Article published on Petroleum Insight Magazine.
In the more remote parts of Uganda, economic growth can be a challenge to stimulate. In the rural north, for example, there is little incentive for communities to receive outside investment, or for neighbouring countries and regions to strike up trade. This can swiftly become a vicious cycle of communities missing out on socio-economic opportunities and thus becoming less viable for the same future opportunities.
Similar issues can be experienced across many of the continent’s dispersed communities. However, an answer to the problem may lie in fuel, and the many and varied opportunities that new fuelling solutions can bring to underserved areas.
In 2018, Dalbit Uganda Limited built a petroleum depot with a capacity of 720,000 litres of Jet A-1 at Gulu, a town located some 340 kilometres from Kampala. This was in response to a tender from one of our key clients that needed supplies of jet fuel in the region to support its operations. Gulu Airport did not have sufficient resources on its own to meet the levels of demand from this client, but we were able to work with them to increase capacity on a challenging but rewarding project.
Planes now touch down to refuel in Gulu, rather than heading to Kampala enroute to South Sudan. By investing in the construction of aviation facilities, we were able to offer employment opportunities for local Ugandan citizens as well as boosting the capabilities of Gulu airfield and all the surrounding catchment areas. Dalbit has brought international standards to local set ups, with our Standard Operating Procedures (SOPs), emphasising effective management in the handling of fuel storage facilities.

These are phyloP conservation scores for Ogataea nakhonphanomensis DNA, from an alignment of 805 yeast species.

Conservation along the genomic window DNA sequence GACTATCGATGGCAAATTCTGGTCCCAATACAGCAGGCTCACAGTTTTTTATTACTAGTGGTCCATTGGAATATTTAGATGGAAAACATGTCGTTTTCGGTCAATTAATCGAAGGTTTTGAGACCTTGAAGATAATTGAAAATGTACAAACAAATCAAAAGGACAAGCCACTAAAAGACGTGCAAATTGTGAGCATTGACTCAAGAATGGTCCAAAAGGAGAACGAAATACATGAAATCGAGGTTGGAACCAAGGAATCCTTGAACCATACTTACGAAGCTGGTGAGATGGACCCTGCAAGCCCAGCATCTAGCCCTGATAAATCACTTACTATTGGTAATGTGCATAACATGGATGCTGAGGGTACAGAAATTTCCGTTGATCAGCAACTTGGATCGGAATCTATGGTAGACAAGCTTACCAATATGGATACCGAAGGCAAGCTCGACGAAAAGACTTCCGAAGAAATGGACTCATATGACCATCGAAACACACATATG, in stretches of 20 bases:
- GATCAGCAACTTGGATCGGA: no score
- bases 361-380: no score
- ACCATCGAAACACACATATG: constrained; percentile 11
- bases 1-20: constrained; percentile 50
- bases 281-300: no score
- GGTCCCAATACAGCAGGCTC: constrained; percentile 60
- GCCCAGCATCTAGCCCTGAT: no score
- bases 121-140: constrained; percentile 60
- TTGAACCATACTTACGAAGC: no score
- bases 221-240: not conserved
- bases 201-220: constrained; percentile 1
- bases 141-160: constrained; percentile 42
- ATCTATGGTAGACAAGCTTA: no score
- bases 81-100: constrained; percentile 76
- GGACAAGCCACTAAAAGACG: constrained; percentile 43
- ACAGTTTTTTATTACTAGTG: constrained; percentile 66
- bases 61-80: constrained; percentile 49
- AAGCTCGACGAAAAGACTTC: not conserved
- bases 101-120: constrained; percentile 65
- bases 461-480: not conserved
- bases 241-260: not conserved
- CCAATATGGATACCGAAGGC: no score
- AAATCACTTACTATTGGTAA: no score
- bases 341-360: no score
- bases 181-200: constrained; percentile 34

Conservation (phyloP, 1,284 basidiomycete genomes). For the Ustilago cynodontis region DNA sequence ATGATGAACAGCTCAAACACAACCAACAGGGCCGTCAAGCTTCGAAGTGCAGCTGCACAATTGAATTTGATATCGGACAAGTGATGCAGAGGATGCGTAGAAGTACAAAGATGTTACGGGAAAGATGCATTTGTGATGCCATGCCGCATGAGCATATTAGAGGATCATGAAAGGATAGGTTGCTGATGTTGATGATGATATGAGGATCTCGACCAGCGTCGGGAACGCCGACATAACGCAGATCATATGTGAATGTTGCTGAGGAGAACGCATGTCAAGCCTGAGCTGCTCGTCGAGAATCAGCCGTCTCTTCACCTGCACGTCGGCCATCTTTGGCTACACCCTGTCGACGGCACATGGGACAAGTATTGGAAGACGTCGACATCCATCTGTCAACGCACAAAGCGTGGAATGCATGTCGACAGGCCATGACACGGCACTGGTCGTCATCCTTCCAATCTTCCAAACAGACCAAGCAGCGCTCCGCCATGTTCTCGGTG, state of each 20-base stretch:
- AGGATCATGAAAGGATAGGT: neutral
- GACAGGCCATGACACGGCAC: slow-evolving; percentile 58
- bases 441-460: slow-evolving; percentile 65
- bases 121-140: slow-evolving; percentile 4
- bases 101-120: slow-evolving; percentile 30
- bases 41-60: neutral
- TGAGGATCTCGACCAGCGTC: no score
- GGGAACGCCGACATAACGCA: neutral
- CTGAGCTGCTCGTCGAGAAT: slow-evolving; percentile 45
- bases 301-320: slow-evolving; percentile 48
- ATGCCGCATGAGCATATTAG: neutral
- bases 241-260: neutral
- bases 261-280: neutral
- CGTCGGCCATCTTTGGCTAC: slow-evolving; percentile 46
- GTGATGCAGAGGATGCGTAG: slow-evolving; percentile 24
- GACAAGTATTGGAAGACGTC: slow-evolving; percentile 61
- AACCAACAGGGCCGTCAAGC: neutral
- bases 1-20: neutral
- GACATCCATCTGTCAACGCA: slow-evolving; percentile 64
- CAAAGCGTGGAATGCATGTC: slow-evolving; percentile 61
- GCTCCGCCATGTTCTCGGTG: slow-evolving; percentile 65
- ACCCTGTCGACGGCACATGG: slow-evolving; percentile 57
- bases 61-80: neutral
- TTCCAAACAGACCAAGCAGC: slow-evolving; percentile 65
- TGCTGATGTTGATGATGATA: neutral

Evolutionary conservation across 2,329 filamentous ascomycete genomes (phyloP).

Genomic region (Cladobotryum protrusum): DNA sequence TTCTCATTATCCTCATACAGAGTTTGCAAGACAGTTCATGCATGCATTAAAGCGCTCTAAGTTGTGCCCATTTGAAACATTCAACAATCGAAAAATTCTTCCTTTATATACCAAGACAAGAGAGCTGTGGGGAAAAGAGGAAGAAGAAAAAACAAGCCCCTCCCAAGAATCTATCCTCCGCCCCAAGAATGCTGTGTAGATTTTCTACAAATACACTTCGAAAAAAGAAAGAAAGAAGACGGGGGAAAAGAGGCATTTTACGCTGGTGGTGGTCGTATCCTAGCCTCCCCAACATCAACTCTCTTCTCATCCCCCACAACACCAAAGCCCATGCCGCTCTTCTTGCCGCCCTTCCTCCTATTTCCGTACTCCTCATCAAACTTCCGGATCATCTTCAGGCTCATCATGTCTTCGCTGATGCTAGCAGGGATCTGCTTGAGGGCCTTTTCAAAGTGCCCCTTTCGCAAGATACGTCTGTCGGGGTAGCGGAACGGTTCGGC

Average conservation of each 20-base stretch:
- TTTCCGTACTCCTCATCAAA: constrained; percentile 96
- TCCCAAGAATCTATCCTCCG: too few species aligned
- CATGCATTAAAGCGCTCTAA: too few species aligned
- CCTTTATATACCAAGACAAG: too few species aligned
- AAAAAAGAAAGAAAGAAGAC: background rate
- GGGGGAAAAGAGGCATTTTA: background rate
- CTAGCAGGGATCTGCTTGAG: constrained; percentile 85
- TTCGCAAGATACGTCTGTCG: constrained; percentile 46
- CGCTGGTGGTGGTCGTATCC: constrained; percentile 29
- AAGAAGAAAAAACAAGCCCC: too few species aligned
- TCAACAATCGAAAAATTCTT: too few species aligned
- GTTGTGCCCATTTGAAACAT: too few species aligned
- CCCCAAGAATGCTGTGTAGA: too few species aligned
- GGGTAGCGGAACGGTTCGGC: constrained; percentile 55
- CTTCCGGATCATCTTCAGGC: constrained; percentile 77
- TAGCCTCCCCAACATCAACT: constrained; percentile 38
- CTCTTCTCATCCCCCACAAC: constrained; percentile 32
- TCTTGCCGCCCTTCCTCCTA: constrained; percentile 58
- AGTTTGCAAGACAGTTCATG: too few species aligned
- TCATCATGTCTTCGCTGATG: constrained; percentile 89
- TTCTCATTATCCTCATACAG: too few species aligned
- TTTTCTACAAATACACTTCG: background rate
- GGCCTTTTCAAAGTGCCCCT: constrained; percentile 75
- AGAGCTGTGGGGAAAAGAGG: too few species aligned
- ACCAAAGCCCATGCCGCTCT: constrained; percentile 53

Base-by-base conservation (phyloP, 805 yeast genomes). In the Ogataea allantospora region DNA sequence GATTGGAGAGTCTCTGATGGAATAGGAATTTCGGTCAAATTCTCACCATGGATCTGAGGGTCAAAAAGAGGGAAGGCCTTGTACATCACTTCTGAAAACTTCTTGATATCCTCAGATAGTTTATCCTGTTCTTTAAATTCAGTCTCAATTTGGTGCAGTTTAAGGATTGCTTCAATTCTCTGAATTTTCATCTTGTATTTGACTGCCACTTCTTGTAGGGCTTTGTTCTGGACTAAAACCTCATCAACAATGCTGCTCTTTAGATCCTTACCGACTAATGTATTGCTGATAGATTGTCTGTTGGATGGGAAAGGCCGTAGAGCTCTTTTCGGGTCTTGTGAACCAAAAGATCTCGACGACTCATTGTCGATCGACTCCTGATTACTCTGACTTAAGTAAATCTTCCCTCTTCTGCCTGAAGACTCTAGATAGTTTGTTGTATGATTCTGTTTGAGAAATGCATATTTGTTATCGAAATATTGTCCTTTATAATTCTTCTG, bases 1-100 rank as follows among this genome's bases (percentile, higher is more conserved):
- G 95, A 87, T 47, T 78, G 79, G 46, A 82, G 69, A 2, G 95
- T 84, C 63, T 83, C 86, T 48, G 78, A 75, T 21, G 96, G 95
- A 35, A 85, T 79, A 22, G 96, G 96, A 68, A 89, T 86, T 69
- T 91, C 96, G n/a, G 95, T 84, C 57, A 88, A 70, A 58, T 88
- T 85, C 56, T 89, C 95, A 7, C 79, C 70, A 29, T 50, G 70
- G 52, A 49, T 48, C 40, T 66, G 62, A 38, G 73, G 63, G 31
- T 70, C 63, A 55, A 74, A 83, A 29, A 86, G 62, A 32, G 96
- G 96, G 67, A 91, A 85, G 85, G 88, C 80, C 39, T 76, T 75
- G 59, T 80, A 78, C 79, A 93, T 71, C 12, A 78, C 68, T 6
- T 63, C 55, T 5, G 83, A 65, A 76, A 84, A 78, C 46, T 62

Fuelling solutions have provided a connectivity link with neighbouring countries as well, whose aircraft can now refuel at the depot. This has boosted investor confidence, further opening up the area for business. We have seen similar results since 2019, when Dalbit Uganda Limited moved to Arua, located in the West Nile region, and constructed a petroleum depot with a capacity of 300,000 litres that supplies Jet A-1 to commercial airlines. Airlines have cut costs by refuelling their aircrafts at Arua and this has helped open up opportunities for the business within the community as well as foster long-term relationships with neighbouring countries such as Eastern DRC, South Sudan, and Central African Republic.
These projects were not without their challenges. In the beginning, the lack of reliable electricity in the areas meant we had to rely on diesel generators and therefore were not able to work around the clock. At times, we had to import resources such as construction material and manpower from Kampala as it was not readily available locally. And it almost goes without saying that we experienced logistics challenges due to border closures because of the government’s Covid-19 lockdown regulations.
But it is vital that such work continues. To successfully drive social and economic development across areas outside of the continent’s largest cities, especially in traditionally underserved communities, companies in the fuel space need to look for these ‘win-win’ opportunities. We can connect communities, provide jobs, fuel economic growth, and make sure the same prosperity is on offer to all of the population. Not just in Uganda, but across the continent, whose fuel potential is still only just beginning to be realised.